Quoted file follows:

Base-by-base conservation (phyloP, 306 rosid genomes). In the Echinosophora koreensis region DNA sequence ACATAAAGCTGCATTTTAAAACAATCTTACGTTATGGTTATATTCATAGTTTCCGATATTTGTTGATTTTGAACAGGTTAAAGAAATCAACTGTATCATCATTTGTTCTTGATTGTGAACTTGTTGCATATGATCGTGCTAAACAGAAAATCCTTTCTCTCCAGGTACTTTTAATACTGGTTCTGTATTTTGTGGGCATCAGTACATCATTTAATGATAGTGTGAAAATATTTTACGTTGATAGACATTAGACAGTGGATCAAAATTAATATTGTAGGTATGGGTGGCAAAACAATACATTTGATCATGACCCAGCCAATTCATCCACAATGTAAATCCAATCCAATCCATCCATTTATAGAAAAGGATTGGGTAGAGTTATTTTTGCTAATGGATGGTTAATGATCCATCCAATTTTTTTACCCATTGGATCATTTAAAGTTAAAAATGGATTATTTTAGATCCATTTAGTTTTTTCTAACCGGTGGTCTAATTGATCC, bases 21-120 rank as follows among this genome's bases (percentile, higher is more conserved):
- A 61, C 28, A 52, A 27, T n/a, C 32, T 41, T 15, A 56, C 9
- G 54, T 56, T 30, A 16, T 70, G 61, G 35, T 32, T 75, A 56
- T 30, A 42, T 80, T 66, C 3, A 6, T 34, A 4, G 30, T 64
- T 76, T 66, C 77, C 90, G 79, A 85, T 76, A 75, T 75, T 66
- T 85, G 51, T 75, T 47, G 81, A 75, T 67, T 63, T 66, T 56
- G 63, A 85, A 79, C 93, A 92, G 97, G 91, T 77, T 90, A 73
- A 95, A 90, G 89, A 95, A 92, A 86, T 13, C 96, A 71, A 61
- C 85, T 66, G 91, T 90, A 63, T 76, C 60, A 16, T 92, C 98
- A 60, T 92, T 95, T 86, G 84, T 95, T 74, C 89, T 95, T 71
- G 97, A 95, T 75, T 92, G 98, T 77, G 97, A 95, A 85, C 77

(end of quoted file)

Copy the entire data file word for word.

Base-by-base conservation (phyloP, 306 rosid genomes). In the Echinosophora koreensis region DNA sequence ACATAAAGCTGCATTTTAAAACAATCTTACGTTATGGTTATATTCATAGTTTCCGATATTTGTTGATTTTGAACAGGTTAAAGAAATCAACTGTATCATCATTTGTTCTTGATTGTGAACTTGTTGCATATGATCGTGCTAAACAGAAAATCCTTTCTCTCCAGGTACTTTTAATACTGGTTCTGTATTTTGTGGGCATCAGTACATCATTTAATGATAGTGTGAAAATATTTTACGTTGATAGACATTAGACAGTGGATCAAAATTAATATTGTAGGTATGGGTGGCAAAACAATACATTTGATCATGACCCAGCCAATTCATCCACAATGTAAATCCAATCCAATCCATCCATTTATAGAAAAGGATTGGGTAGAGTTATTTTTGCTAATGGATGGTTAATGATCCATCCAATTTTTTTACCCATTGGATCATTTAAAGTTAAAAATGGATTATTTTAGATCCATTTAGTTTTTTCTAACCGGTGGTCTAATTGATCC, bases 21-120 rank as follows among this genome's bases (percentile, higher is more conserved):
- A 61, C 28, A 52, A 27, T n/a, C 32, T 41, T 15, A 56, C 9
- G 54, T 56, T 30, A 16, T 70, G 61, G 35, T 32, T 75, A 56
- T 30, A 42, T 80, T 66, C 3, A 6, T 34, A 4, G 30, T 64
- T 76, T 66, C 77, C 90, G 79, A 85, T 76, A 75, T 75, T 66
- T 85, G 51, T 75, T 47, G 81, A 75, T 67, T 63, T 66, T 56
- G 63, A 85, A 79, C 93, A 92, G 97, G 91, T 77, T 90, A 73
- A 95, A 90, G 89, A 95, A 92, A 86, T 13, C 96, A 71, A 61
- C 85, T 66, G 91, T 90, A 63, T 76, C 60, A 16, T 92, C 98
- A 60, T 92, T 95, T 86, G 84, T 95, T 74, C 89, T 95, T 71
- G 97, A 95, T 75, T 92, G 98, T 77, G 97, A 95, A 85, C 77